The Timesreported on Friday that "Britain is paying professional aid staff up to £1,000 a day to work in Africa and Asia".
And that "spending on consultants has doubled in the past four years to £1.4billion, with the bill for outside help now eating up more than 10 per cent of the aid budget."
A Labour government will not accept this.
We will set out in a Zero Based Review how the Department for International Development's spending on consultants will fall so that more of taxpayers hard earned money reaches those most in need.
The figures released today are yet more evidence that the Government is wasting the international development budget. Money that could and should be spent to tackle global poverty and inequality, addressing historical injustices.
We are proud that Labour MPs passed the historic law that commits Britain to spend 0.7% of our gross national income on international development.
But hard working taxpayers deserve to know that their money is being well spent: dolling out thousands of pounds a day to international consultants is not how Labour will spend the development budget.
The Government has form. The Department for International Development rushed to allocate an arbitrary £1.8billion on a so-called Economic Development Strategy, Doing so wasted huge sums of money by failing to consider alternative uses and by ignoring the need for accountability.
The result of this short-sightedness is clear. Ministers shovelled hundreds of millions of pounds into the Private Infrastructure Development Group - an opaque investment fund.
The National Audit Office and the Public Accounts Committee strongly criticised this decision. In separate reports they slammed "weak oversight and a failure to achieve value for taxpayers money."
Labour has a better plan to spend the international development budget that guarantees better value for money.
My first act as secretary of state will be to rip up the Economic Development Strategy. Labour understands that the private sector is essential to long-term development. But we better understand that it is only by supporting governments to provide the right conditions for firms to thrive, that markets develop.
This is why we will extend the sharing of tax information to developing countries, and increase DfID's help to governments to collect more of their own taxes. Money that will help them provide the health and education needed by workers to get on.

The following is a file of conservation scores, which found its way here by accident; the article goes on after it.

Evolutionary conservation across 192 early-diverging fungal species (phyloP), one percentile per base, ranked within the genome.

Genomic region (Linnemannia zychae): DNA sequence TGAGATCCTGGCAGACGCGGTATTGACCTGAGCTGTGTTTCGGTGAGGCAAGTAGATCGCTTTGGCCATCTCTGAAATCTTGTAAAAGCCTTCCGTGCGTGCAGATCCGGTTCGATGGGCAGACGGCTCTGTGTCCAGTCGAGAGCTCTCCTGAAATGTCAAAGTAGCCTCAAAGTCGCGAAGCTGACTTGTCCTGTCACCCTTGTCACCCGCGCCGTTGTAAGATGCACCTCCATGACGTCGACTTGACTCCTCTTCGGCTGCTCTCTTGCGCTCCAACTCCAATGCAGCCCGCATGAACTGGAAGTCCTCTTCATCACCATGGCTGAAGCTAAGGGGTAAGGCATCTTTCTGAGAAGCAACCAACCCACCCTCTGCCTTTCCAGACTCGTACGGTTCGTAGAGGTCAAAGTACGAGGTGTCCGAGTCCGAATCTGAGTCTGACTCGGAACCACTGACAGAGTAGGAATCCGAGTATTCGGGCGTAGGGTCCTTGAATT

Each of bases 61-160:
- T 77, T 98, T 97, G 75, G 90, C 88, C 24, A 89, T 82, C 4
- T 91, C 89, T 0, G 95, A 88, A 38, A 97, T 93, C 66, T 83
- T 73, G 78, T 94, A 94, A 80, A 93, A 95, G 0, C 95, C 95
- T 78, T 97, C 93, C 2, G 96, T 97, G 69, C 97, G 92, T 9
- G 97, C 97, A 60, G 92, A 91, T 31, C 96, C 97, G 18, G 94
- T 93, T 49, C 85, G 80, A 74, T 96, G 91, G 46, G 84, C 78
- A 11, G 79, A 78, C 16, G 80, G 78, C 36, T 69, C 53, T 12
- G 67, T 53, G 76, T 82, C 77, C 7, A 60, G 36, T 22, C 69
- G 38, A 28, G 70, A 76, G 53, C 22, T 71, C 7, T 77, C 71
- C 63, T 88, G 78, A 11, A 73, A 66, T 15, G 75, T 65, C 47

And because business does well when countries do well, we will work with companies to ensure they have sustainable supply chains that are free from slavery, treat their workers fairly, and pay taxes where they are due.
We will also spend money in different areas - in the places that have higher and more sustainable impact. First, we will rebalance DfID's budget to focus funding on the world's poorest countries. These are the areas where money goes furthest and reaches those people most in need.
Next, we will increase DfID's focus in two important areas that this government neglected for political reasons: healthcare and climate change.
Good health is the bedrock of development. Ensuring everyone has access to affordable healthcare is essential to end poverty.
The best way to protect against disease is to build a resilient, government controlled, and government-funded health service.
The returns from investments in healthcare are very large. The World Health Organisation estimates that Universal Health Coverage would stop one hundred million people a year from falling into poverty.
Labour will, therefore, establish a Centre for Universal Health Coverage to provide the support, encouragement, and global partnerships needed to help countries provide free healthcare
The effects of climate change hit the poorest hardest. Eradicating poverty will only be possible if we tackle climate change.
David Cameron is a prisoner of his divided party: split over whether climate change even exists. Given this, it's no surprise the Department for International Development has little to say on the subject.
This is both foolhardy and costly. The effects of climate change hit the poor, the hardest. If we do not tackle climate change, millions of people will fall into poverty.
As the Intergovernmental Panel on Climate Change has made clear, keeping temperature rises to below two degrees requires global emissions need to peak in around 2020 and then rapidly decline. The weaker the action now, the more rapid and costly the reductions will need to be later.
Given this, Labour will expand the role of the department of international development to mitigate the risks of a changing climate, and support sustainable livelihoods for the world's poorest people.
There is a clear choice at the election. Another five years of the Tories' misspending the aid budget because they don't believe in justice for the world's poorest; or Labour's better plan to ensure the development budget is spent well, spent on the right things and properly accounted for.